The Nanas continued evolving, into a series of “Devouring Mothers,” sculptures depicting women in a more cynical light. In an Ulmer Museum catalog for another exhibit, Saint Phalle declared, “My first exhibition with the Nanas, I called Nana Power. For me they were the symbol of a happy free woman . . . 20 years later . . . I see them as forerunners of a new matriarchal epoch, I believe it is the only solution [to the world’s dysfunction.]”

Niki de Saint Phalle’s masterwork, an almost 20-year project, is the Tarot Garden in Tuscany, Italy, which grew from the seeds planted in a visit she made to Barcelona where she marveled at Antonin Gaudi’s work, in particular Parc Guell, where his wild mosaics run free. Niki’s friend Marella Agnelli arranged a family donation of land on the Coast, 60 miles northwest of Rome.

Tarot Garden Italy

Tarot Garden Couple. (Source: Pinterest)

Niki devoted her own resources and much of her time to this Giardino dei Tarocchi from 1979 to 1998, when it opened to the public. One-third of the $5 million she needed came from the sale of a designer perfume, “Niki De Saint Phalle” she was commissioned to create. (Available today on Amazon).

She actually lived inside the Empress (“Queen of the Sky, Mother, Whore, Sacred Image”) for eight years, following what she said was a lifelong dream of living in an outdoor sculpture. Twenty-two archetypal symbols of the Tarot are represented in giant sculptures—many of them, like Hon and the Empress, hollow architecture. The sculptures are made of reinforced concrete, covered with mirrors and ceramic mosaics. I long to visit the place.

After Nikki lost husband and art partner (they called themselves the Bonnie and Clyde of art) Jean Tinguely, she honored his memory by creating the Tinguely Museum in Basel, and by creating her own kinetic sculptures, his specialty.

Her health had been delicate for some time, and so she moved to San Diego in 1994. Her lungs were damaged from all the polyester dust in cutting out sculptures. Niki de Saint Phalle continued with commissions in the U.S., Europe, and Jerusalem until her death in 2002, at age 71, a victim of the lung disease she acquired while working.

While she had numerous exhibitions during her lifetime and after, an exposition at the Grand Palais is a sign that an artist’s legacy is secure. This fabulous show will move to the Guggenheim in Bilbao in February, 2015.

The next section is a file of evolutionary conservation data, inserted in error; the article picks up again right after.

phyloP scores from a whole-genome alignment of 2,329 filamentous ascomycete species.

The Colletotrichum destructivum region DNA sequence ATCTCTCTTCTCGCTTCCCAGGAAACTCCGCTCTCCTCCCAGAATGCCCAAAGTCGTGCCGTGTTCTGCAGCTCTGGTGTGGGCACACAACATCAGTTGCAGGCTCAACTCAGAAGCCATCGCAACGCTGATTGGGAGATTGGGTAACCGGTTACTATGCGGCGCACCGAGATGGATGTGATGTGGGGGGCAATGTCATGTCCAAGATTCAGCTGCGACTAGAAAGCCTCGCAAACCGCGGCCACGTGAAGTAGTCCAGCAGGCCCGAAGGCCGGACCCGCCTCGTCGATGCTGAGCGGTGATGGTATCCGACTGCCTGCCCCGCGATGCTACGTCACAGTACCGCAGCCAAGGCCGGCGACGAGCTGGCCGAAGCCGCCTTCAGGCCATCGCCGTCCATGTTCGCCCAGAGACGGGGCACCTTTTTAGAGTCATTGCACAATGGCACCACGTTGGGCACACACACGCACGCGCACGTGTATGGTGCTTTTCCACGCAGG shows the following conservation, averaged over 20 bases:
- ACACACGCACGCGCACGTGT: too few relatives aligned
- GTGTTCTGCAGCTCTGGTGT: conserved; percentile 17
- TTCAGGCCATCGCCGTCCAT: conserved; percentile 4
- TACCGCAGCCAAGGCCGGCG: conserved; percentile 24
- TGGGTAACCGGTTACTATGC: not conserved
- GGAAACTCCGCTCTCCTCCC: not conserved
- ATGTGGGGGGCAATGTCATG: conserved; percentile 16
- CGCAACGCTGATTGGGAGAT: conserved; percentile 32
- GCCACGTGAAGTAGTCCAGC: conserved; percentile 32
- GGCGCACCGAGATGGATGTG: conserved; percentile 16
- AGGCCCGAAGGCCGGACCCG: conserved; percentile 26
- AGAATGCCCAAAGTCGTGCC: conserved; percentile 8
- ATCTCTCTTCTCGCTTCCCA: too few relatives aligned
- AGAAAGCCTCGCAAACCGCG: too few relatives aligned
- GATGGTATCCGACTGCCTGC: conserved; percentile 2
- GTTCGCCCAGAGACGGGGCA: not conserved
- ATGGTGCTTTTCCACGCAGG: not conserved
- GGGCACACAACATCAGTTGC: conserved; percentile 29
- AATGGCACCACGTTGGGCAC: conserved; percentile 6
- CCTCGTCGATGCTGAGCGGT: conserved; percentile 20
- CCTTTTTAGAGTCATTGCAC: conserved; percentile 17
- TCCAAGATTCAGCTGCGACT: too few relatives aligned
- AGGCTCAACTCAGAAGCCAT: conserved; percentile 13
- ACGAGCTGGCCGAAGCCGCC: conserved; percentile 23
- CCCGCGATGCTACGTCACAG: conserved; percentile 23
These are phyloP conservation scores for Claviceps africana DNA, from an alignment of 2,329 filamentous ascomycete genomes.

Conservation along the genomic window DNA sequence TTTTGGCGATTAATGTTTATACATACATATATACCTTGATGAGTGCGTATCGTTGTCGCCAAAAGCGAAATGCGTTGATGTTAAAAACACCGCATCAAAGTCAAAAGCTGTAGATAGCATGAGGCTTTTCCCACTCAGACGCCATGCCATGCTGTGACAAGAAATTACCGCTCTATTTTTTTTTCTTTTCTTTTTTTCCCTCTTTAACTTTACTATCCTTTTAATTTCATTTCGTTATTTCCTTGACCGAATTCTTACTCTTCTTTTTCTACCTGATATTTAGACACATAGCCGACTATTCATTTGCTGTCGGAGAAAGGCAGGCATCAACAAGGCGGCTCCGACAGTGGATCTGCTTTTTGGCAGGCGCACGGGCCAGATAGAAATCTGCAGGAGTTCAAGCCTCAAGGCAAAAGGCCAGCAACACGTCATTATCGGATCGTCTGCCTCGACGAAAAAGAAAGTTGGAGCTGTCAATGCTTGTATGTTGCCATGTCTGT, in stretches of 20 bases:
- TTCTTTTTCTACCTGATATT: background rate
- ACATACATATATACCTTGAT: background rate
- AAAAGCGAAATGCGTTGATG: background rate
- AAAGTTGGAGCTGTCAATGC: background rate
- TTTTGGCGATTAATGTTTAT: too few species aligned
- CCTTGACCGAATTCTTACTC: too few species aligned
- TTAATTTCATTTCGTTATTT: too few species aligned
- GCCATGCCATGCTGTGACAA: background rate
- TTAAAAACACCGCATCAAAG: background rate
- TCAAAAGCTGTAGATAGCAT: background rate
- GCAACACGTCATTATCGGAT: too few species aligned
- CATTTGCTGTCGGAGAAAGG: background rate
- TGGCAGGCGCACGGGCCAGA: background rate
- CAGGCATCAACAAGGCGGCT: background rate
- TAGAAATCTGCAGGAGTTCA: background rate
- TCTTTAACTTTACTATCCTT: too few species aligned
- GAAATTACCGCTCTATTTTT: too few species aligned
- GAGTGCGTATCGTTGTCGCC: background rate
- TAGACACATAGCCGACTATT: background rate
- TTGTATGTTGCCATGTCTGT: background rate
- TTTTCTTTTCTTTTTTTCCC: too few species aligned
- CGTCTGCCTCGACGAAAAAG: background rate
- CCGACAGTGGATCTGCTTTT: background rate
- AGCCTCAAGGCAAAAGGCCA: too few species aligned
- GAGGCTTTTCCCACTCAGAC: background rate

Saint Phalle was awarded the prestigious Praemium Imperiale Prize for her sculptures in Japan, a prize recognizing areas of achievement not covered by the Nobel. Her works are in museums in 22 countries around the world, 27 museums in the U.S. alone.

niki takes tea

Niki takes tea. (Source: Pinterest)

Unique in the art world, Niki de Saint Phalle’s uninhibited style has wowed people everywhere. She wanted to bring joy, humor, and color into everyone’s life, and she succeeded brilliantly. She managed to exorcise her demons in the darker works (late in life, she revealed that her father raped her at age 11 and that this greatly influenced her work). She informed her sculpture gardens with fascinating mythical and cultural references.

She was a tireless fighter for women’s issues through her art and was the first artist to make women her focus in such a way. The political was personal to her, a brave feminist. In one of the expo videos, Niki declared that her Nanas “were a desire to see men smaller than these enormous women”!

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If you can’t get to France or Spain, check out a book on Niki de Saint Phalle from your local library. She’s well worth your time.

 

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  • Carol November 18, 2014 at 5:36 pm

    Agree…she was an astounding art Very interesting and informative – thanks for writing about her!

    Reply
  • Natalie November 18, 2014 at 3:00 pm

    I have never heard of her! I would love to see more art like that in public places!!

    Reply
  • Judith November 18, 2014 at 2:18 pm

    Thank you for introducing me to this amazing artist! I was surprised by her photo—expected her to be more like her archetypal women. Imagine living inside one of these sculptures, as she did, and what that would do to one’s consciousness…

    And, of course, it brings smiles and a sigh of relief, that there is still appreciation and a place in the world for goddess sized women!

    Reply
  • Roz Warren November 18, 2014 at 9:39 am

    Inspiring!

    Reply
  • Andrea November 18, 2014 at 8:15 am

    Always loved her work. Never knew what an amazing woman she was. Fascinating article.

    Reply
  • suetiggers November 18, 2014 at 1:32 am

    a truly amazing woman and artist !

    Reply